Makes 4. Serve warm, chop open, mix melty cheese into stuffing, consume. Paired with a good salad, it makes an excellent light dinner. Paired with wine and chocolate cake afterwards, even better.


Dances-with-needles, 9 Feb 09

Son #2 is in culinary school and has shown me some good stuff. Over the holidays he showed me how to make Lox, fresh.
I cook by ratio because I often have to increase or decrease amounts depending on how many show up. So, for every pound of fresh salmon fillet you will need 1/2 cup kosher salt” and 1/2 cup sugar*, 1 tsp dried thyme, or dill or whatever herb you like with fish$. Use a glass or non reactive pan. Spread half the salt/sugar on the bottom mostly where the salmon will be sitting, lay the skin side down on the salt, sprinkle the thyme and other favorings over the flesh and spread the salt mix on top of that. Cover the meat as evenly as you can. Cover the pan, I use plastic wrap ( also known as dammit), and place in the refrigerator for 24 to 48 hours. The time depends on the thickness of the meat and the size of the piece. Check on it every so often and if all the salt had vanished from the top spread some more on. The salmon goes from limber like a washed sock to kind of stiff, like the one you wore for a week. My son says Firm. When past the 24 hour point and stiff enough for your sense of things, rinse the salt off, pat the slab dry and slice at an angle rather thinly cutting it away from the skin as you go. A pound of this will serve one person for three or four meals or big snacks, and two people will demolish it all in five minutes. It is especially good with boiled potatoes mashed with lemon and olive oil dressing on the nights where I am just too tired to cook a meal and too hungry to skip it. Keep it wrapped in the wrap that was on top of the pan, in the refrigerator.

” this is important, the salt needs to be not iodized and have large granules

*This can be raw, turbinado, brown, or nasty old white sugar. I haven’t tried honey yet, so if someone does, please let me know how much works

$Thyme, Citrus peel, Onion Powder, Garlic powder, Dill weed, Ginger root, Just not all at once.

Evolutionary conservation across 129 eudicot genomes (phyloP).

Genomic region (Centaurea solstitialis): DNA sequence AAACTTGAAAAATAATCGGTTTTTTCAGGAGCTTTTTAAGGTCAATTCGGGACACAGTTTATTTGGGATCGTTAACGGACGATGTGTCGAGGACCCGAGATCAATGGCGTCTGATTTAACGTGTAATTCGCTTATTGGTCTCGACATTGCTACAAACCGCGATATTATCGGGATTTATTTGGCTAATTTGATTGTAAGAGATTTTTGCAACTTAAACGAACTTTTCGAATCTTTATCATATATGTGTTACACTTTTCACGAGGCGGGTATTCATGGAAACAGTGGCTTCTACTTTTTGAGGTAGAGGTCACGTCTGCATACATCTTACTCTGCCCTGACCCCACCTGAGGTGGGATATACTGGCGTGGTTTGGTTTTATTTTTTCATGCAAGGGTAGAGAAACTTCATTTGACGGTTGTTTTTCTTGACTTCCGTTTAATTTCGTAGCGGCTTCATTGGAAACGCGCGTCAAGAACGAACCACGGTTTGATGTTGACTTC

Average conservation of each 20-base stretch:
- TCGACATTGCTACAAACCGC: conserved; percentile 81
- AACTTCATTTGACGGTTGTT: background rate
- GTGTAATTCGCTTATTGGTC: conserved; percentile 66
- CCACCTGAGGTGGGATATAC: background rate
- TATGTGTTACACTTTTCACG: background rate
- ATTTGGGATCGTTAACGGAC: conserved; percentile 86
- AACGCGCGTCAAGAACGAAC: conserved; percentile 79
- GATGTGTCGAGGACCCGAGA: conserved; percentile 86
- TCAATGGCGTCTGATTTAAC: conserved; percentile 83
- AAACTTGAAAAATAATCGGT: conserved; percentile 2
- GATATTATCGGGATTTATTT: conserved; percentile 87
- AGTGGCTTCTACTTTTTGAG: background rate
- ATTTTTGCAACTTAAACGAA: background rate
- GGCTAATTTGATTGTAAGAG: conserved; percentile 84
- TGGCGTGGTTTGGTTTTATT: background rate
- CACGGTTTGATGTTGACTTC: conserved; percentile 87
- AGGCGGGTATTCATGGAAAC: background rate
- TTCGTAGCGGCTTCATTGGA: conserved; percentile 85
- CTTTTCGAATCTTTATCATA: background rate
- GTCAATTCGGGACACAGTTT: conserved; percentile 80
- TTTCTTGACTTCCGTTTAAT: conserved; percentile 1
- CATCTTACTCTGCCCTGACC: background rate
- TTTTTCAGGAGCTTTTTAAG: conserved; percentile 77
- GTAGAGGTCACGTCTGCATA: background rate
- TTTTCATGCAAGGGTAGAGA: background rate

Shrimp and Asparagus Improv Salad

Black Bear, Recipe thread, 3 January 09

Get a small bunch of thin asparagus spears, and cut ’em up in half inch pieces.

Heat up a pan with a little olive oil.

Take a shallot and mince it up as fine as you can; set aside about a tablespoon of it, and then put the rest of the shallot, the asparagus, and a pinch of salt in the pan and saute them til the shallot’s looking translucent and soft, and the asparagus pieces are tender. Should take about 5-6 minutes.

In the meantime–oh, wait, maybe you shoulda done this first–cut up some cooked shrimp into chunks. If you hate shrimp, no reason you couldn’t do this with some bits of stir-fried chicken, or anything else that’s bitesized (and already cooked.) Toss the meat into the pan and saute for just enough time to warm it up–if you’re using cooked shrimp, they’ll get tough if you cook them too much longer, plus they release a lot of liquid. So just another minute or two really ought to do it.

For the salad dressing, put 3 tbl of olive oil, 2 tsp of your favorite vinegar (i’ve got some with garlic in it, which is nice) and the shallot, plus a little salt and a tablespoon of grainy mustard in a jar, and shake it up til the mustard dissolves.

Get a bowl of your favorite salad greens–I used Boston lettuce last time–and put the shrimp/asparagus shallot mixture over it, then drizzle the dressing over the whole mess. There you go.

Spanakotyropitta (or Greek spinach pie with cheese)

Susan from Athens, Recipe thread, 25 December 08

Asking a Greek cook about their spinach pie is like asking for a saga of personal choices in a sea of other people’s failures, because each Greek cook is convinced that their spanakopitta or spanakotyropitta is the best – or their mother’s or grandmother’s version is. And there are as many versions as there are ways of putting together a herb garden. The main ingredients are obviously spinach and in most cases feta cheese, although on Crete that will be a mild cottage-cheese like mizithra or a salty graviera. And there are those who want big thick chunks of cheese and others who want their barely discernible (I belong to the latter category and like my feta very finely chopped indeed and will pulse it in the food processor to get it that way). And it doesn’t end there: you add other greens as well. Plain spinach is OK but it is plain. Everybody adds spring onions (green onions for the Americans) chopped into rounds – some sauté them, others don’t. Then we have myronia and kafkalithres (Caucalis), which are wild greens that add flavour and sweetness. Others add parsley by the handful and dill – which are easy to find. But you can also add maratho (fennel fronds) and even wild carrot greens which offer a variety of flavours. Fresh coriander and spearmint are also good. Lots of people add dried bread crumbs, rice or bulghur to absorb the juices, so the pastry doesn’t get soggy, but that does change the texture.